New Project Would Map The Human Brain

Melissa Block speaks with Dr. Story Landis, director of the National Institute of Neurological Disorders and Stroke, about the Brain Activity Map project written about in today's New York Times. If it goes forward, the project would seek to find treatments for Alzheimer's, Parkinson's, autism, psychiatric disorders and more.

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MELISSA BLOCK, HOST:

You're listening to ALL THINGS CONSIDERED.

The Obama administration is considering backing a new project to map the human brain. And as first reported in today's New York Times, the project could propel brain research the way the Human Genome Project advanced genetic medicine. And the president may have been referring to the idea when he said this in his State of the Union Address last week.

PRESIDENT BARACK OBAMA: Every dollar we invested to map the human genome returned $140 to our economy, every dollar. Today, our scientists are mapping the human brain to unlock the answers to Alzheimer's.

BLOCK: To learn more about what kinds of discoveries could come from a comprehensive road map of brain activity, we called on Dr. Story Landis. She's director of the National Institute of Neurological Disorders and Stroke, which will be involved in planning the project.

STORY LANDIS: The principle goal would be to understand how the human brain processes information to elicit actions and behaviors and encode memories and see. It's an effort to understand how the brain actually works; something that a number of people believe is the last great frontier in biomedical research.

BLOCK: Last great frontier, which implies that there's a whole lot that we just don't know, at this point. How much of the brain do we understand now and how much is still a mystery?

LANDIS: We understand how small pieces of the brain work. We're beginning to understand how the brain is wired up. We have an ongoing project called the Human Connectome Project, which is developing wiring diagrams for the brains of a thousand people. That project's been underway for two years and the first public data have just been released. People can now look at how sets of nerve cells, tens of nerve cells, hundreds of nerve cells interact, but the goal of the brain activity map would be to ramp that up tenfold or a hundred fold or a thousand fold.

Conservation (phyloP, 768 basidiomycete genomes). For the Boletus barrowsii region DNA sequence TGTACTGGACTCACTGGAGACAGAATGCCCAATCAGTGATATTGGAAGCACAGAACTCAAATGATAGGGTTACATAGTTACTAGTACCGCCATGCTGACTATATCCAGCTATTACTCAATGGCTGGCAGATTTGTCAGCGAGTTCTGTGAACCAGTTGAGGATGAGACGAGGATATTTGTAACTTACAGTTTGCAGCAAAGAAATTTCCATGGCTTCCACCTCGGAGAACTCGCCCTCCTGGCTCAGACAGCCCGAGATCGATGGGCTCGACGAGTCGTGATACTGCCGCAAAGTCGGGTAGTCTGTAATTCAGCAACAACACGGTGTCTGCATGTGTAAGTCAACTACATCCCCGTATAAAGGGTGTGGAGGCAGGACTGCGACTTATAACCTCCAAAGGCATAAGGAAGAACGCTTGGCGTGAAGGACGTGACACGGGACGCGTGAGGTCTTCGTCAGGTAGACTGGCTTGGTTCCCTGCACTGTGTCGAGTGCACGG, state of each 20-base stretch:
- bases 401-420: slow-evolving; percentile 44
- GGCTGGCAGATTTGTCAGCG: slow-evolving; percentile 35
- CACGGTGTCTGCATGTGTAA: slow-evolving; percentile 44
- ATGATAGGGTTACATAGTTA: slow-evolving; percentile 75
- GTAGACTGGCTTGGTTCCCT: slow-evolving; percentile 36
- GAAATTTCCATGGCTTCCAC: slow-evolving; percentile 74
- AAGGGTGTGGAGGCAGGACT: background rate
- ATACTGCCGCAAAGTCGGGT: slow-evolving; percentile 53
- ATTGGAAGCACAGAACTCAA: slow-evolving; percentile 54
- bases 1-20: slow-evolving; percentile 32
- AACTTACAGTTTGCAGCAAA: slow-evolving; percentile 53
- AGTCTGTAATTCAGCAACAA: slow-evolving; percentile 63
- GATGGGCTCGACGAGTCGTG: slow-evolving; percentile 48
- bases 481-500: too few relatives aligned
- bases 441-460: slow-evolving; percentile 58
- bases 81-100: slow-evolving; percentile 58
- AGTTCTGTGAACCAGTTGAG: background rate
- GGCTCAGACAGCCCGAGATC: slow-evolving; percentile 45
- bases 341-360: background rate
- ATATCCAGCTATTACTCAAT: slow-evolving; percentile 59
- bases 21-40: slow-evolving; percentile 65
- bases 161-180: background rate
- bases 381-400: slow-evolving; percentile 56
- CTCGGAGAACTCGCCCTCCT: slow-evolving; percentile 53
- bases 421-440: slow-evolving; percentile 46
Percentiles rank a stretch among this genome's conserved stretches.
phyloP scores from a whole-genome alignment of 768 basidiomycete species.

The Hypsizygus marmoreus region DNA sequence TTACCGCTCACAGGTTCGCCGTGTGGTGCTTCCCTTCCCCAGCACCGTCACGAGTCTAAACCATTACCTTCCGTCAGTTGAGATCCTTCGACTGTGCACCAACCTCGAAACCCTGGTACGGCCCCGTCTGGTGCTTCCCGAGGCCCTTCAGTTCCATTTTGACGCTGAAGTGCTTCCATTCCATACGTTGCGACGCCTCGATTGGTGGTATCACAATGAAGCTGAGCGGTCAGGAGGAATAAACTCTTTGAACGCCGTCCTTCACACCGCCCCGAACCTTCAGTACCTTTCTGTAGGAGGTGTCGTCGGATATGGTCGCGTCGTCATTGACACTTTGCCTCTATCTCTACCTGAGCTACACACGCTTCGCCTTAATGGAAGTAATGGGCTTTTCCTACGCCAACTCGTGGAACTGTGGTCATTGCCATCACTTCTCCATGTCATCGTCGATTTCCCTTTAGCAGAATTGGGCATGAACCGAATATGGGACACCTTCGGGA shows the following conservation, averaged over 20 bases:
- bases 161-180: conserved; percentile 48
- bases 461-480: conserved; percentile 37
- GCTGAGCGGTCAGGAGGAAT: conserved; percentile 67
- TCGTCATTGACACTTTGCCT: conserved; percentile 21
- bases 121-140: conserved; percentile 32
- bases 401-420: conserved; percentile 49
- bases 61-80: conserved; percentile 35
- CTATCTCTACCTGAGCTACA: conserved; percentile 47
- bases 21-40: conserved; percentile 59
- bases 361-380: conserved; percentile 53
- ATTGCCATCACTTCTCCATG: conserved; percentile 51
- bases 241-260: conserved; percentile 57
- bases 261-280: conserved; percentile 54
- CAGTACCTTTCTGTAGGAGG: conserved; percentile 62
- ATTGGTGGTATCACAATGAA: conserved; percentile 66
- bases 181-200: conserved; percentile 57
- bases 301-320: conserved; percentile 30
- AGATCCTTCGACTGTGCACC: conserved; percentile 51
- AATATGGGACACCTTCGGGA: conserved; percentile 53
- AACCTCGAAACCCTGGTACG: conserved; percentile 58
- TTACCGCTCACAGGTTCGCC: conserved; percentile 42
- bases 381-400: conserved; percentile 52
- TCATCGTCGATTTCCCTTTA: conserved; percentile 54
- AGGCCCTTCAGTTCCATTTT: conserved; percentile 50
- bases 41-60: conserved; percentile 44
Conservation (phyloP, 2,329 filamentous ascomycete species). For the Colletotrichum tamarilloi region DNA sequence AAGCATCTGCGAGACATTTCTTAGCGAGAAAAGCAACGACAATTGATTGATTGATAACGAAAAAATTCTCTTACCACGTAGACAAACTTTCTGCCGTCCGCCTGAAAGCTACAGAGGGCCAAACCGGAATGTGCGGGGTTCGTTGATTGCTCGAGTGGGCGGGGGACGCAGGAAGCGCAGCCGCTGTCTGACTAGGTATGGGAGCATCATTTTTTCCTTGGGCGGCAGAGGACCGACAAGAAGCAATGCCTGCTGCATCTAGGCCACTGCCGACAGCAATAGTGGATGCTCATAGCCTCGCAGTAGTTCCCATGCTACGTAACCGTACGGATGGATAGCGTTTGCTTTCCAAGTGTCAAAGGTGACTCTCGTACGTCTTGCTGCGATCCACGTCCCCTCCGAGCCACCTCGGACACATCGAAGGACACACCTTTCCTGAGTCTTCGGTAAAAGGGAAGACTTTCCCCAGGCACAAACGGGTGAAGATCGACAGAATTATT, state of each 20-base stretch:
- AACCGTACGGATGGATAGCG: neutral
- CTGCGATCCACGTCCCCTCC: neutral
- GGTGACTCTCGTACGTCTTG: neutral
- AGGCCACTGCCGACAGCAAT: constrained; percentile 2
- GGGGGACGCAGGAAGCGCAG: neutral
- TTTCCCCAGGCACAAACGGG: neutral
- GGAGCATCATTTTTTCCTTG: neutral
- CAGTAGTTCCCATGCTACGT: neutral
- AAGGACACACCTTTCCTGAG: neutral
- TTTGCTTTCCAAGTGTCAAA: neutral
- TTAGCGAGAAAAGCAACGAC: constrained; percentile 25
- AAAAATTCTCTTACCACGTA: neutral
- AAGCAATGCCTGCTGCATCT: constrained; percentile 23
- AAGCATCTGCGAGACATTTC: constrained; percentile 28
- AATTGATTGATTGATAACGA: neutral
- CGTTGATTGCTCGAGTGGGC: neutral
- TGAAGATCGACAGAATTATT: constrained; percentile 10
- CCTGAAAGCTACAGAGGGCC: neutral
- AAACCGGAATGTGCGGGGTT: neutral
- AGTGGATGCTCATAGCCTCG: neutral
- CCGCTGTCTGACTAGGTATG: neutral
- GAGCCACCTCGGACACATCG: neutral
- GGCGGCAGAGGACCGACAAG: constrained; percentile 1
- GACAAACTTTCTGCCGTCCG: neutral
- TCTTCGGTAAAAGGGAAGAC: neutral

BLOCK: We heard the president refer to Alzheimer's disease in the State of the Union Address. What other diseases or disorders would scientists be looking to get answers to through this brain activity map project?

LANDIS: A whole range of disorders. Autism is believed to be due to inadequate circuit processing. Parkinson's disease, psychiatric diseases, depression, schizophrenia, a whole host of disorders.

BLOCK: How comparable do you think the brain project would be to the Human Genome Project that President Obama referred to, mapping the full human genome?

LANDIS: I know geneticists won't find this a good analogy, but in my mind, mapping the human genome was an effort to put all the different nucleotides in order, to know what the sequence of those nucleotides was. And that, I think, is a much - although it was a massive task, is actually, in many ways, a simpler task than understanding how the trillions of nerve cells in the brain are wired up and interact to give you function.

BLOCK: On a basic level, could you say that with the Human Genome Project, there was an end point. They would know they were done in a way that with the brain, maybe you're never quite done.

LANDIS: That's an excellent observation and I would agree with that.

BLOCK: Is there new technology that's out there now that's enabling you to do things, learn things about the brain that maybe five, ten years ago you just couldn't do?

LANDIS: There have been extraordinary advances across a wide range of technologies that are used to study the brain. Perhaps the clearest example is, in terms of neuro-imaging, where we can now see the living human thinking brain at a degree of resolution that we would never even have imagined 10 years ago.

We also are making extraordinary strides in our ability to look at activity, in particular, sets of neurons. And people are developing optical tools that allow you to look at activity in specific circuits. The time is really ripe. There are wonderful opportunities that could be taken advantage of to push the frontier of brain sciences now.

BLOCK: Dr. Landis, thanks for talking with us today.

LANDIS: My pleasure. Thank you very much for being interested.

BLOCK: That's Dr. Story Landis, director of the National Institute of Neurological Disorders and Stroke with the National Institute of Health.

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